We've all heard of salesforce and sugarcrm and the likes of systems like this. Unfortunately at my workplace we have been asked to write a similiar system (rather then license or purchase). Basically the database is fairly large. Think of modules such as: Corporate groups, customers, programs, projects, sub projects, and issue management. In simple terms a corporate group has one to many customers. A program has one or more projects. A project has one or more sub projects. And an issue can be created on many sub projects.

Of course the system is a bit more complex but instead of listing every single module I think its best to keep it simple. In any event, the system in its current state has only two resources to be working on it (basically we have to do it all: CSS, database, jquery, asp.net and C#). We've started off well by defining the UI master and footer pages that way we can reuse those across all of our pages.

Now comes the hard part. The system will have about 4k end users with say 5-10% being concurrent users. We are wondering if it makes sense to cache our database data (For say 5-10 minutes) rather then continously hit our database. The reason being is some of these pages may have 5-10 search filters associated with the page. Imagine every time a selection is made from a search box how many database hits. Also some of these search fields cascade so selecting for instance an initial drop down may cascade several drop down boxes under them.

Is it wrong to cache because I am not finding too many articles on whether it is a good idea or not. Remember the system is similiar to say a CRM system where we manage our various customers, projects, sub projects, issues, etc.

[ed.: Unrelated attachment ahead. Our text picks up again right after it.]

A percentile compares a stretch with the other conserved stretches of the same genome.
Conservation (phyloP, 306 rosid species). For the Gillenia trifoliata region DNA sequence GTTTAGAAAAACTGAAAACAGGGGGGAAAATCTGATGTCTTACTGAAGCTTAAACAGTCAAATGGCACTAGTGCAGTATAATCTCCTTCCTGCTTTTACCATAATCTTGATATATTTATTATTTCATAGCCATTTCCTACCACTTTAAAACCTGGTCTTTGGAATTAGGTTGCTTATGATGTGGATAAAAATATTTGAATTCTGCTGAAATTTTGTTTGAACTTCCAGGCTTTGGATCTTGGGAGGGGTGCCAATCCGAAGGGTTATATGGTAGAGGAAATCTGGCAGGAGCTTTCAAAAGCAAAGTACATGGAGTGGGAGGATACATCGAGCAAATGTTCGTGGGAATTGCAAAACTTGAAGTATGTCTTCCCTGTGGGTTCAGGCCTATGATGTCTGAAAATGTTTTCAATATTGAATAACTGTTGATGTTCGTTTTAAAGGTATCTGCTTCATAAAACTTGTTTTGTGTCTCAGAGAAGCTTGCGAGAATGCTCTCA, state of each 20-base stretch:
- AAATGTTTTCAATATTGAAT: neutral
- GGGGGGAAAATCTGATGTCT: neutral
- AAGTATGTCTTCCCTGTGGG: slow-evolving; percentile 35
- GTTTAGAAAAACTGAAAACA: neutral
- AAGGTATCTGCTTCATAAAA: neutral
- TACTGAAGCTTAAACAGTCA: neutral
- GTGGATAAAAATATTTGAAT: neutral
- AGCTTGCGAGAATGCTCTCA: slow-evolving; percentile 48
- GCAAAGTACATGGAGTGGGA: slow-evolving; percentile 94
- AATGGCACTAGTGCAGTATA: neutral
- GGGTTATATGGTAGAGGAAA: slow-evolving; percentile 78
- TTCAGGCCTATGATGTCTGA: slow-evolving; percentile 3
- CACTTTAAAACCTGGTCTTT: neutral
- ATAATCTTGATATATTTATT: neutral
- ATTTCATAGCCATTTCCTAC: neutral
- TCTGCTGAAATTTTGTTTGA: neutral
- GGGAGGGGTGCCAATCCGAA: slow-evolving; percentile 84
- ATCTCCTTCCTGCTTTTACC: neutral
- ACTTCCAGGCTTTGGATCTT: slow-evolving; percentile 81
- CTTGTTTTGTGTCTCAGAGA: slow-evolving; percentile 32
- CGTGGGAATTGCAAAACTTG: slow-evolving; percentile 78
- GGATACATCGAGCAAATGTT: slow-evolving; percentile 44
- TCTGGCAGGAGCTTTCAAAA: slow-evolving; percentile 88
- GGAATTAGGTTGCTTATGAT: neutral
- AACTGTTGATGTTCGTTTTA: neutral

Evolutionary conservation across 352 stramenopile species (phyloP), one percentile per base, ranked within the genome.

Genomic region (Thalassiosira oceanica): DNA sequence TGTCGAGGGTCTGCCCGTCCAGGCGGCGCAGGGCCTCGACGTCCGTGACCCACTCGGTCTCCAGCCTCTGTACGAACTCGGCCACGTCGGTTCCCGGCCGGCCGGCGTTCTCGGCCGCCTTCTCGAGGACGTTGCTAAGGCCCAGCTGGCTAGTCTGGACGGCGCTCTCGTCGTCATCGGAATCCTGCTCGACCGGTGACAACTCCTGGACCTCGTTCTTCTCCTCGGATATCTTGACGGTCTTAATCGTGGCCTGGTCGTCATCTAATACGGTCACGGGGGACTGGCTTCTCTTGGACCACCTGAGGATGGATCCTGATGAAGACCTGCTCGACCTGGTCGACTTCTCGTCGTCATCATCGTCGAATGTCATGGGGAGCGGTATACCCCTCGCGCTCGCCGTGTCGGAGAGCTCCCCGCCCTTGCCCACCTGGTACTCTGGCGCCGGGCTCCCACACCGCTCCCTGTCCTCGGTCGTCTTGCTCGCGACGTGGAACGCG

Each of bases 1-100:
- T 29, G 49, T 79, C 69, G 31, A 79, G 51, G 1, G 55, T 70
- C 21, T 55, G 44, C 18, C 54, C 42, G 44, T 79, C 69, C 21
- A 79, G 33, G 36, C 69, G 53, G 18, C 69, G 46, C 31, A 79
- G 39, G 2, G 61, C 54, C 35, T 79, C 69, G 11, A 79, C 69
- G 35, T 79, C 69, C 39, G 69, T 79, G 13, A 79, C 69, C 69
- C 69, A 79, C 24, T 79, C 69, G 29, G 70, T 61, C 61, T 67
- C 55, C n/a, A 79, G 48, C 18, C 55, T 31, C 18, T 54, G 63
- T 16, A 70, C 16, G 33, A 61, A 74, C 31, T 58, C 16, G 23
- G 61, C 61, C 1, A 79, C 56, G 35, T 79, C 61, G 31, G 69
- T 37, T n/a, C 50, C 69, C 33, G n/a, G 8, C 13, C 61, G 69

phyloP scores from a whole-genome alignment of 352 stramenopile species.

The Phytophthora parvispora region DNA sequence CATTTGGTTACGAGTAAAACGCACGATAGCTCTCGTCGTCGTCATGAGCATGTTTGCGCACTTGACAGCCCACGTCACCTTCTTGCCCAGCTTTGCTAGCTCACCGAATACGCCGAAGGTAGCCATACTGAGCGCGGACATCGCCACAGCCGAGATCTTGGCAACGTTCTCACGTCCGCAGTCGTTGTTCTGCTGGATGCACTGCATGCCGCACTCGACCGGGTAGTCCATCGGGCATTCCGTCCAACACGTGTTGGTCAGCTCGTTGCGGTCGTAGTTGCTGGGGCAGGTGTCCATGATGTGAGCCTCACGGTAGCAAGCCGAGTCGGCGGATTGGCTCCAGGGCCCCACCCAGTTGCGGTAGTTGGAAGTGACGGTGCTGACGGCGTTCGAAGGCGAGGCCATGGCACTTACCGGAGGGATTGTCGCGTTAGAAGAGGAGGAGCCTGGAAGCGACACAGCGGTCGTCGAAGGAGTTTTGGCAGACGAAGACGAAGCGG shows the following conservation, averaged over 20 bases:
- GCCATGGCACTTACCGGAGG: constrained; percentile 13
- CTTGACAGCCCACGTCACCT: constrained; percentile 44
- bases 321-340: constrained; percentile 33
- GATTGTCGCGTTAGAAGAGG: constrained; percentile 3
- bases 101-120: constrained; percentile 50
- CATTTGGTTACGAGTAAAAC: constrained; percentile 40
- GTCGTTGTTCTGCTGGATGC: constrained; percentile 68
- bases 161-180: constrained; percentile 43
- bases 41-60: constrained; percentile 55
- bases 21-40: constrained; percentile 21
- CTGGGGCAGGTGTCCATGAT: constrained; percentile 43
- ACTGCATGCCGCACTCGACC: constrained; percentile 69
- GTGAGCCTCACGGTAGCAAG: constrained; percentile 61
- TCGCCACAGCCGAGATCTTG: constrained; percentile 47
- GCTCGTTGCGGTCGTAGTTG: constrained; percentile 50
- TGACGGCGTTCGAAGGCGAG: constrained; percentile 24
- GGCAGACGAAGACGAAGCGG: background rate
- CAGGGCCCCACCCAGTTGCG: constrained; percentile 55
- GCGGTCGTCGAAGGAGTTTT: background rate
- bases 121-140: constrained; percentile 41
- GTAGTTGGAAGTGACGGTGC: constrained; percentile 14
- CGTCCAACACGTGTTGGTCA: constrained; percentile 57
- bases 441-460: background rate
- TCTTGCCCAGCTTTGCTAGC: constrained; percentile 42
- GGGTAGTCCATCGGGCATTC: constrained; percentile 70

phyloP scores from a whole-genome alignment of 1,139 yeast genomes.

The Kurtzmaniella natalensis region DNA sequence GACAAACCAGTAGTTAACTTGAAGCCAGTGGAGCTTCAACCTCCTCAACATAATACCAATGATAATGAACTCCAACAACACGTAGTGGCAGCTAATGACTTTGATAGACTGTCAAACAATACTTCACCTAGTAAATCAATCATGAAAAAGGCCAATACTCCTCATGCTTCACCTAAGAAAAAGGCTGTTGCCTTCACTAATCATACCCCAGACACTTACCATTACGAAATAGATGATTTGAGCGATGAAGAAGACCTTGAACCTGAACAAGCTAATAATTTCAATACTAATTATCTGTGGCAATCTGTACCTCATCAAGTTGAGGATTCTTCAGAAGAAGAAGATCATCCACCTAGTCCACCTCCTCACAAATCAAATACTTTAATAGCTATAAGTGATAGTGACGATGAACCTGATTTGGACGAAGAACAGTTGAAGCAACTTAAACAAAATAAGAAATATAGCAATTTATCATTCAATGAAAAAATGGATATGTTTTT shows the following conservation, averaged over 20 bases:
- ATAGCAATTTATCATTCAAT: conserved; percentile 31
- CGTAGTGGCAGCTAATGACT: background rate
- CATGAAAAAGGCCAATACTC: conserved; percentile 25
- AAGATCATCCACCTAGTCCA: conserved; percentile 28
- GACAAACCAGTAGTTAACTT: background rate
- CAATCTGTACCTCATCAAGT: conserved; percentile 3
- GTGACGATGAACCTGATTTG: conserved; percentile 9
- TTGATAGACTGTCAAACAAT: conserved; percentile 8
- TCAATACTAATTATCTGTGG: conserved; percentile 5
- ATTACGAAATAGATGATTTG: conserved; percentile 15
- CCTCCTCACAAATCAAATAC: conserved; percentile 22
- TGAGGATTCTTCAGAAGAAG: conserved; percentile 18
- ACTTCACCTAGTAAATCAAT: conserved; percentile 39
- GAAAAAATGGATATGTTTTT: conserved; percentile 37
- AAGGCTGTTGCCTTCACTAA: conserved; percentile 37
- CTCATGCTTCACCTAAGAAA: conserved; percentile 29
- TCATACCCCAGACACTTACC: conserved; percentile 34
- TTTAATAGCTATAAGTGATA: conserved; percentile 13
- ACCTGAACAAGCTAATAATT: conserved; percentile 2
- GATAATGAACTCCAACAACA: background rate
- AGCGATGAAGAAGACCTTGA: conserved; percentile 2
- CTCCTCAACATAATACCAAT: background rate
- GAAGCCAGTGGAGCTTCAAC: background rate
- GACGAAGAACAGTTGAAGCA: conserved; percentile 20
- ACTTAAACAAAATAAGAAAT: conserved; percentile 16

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    I work with Jon and we both are to come up with a design and implement this webbased application. I appreaciate all the input that has been said and discussed and find it very helpfull. Just wanted to point out one issue why the cache implementation was brought into the picture for this app. our web app is going to consist of many main manager pages; each manager page will pull as many records as posiible based on the logged in user profile setting and publish it to the requesting page. after this data is loaded; the user will have many filters on that page to filter the results untill they fi – user108434 Nov 11 '13 at 13:53

Caching of some types can make sense, but 500 concurrent users is generally vastly below the point where you'd need to even consider it. 1-2 enterprise quality servers can handle thousands of concurrent users, even with pretty heavy usage, if sanely implemented.

It's good to perform capacity planning (here's a Link Server example), but database caching is likely to be optimization step 5 (at the earliest), with application-level caching being something more like step 10 - taken if you are still unable to keep up with demand, which given <1000 concurrent numbers should never happen. Unless you are handed some really, really under-powered server equipment, it shouldn't be anything you need to worry about.

Further, there are many kinds of caching, and with all the wonderful tools available manually caching data in the application - especially on a data-driven application like CRM - is probably the least helpful kind. Go with the ones you can just "turn on" and tweak first, when you find a need.

When and if a performance problem appears, profile to determine the source of the troubles, and adjust in the way that least impacts overall development.

As to the basic issue of caching, when its needed it can be the bees knees. In the simplest way, most modern database systems have easily implemented (or automatic) query caching, which can be a great way to lighten server load - especially if you have some fancy, complex queries and hundreds of thousands of records (or more).

More aggressive caching can be...challenging and time consuming, if you aren't already a DBWizard.

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    "Enterprise quality" always makes me laugh :-) – Florian Margaine Nov 11 '13 at 14:05
  • @FlorianMargaine "Borg quality" would also be acceptable in a pinch, of course. You just have to make more adjustments. – BrianH Nov 12 '13 at 3:40

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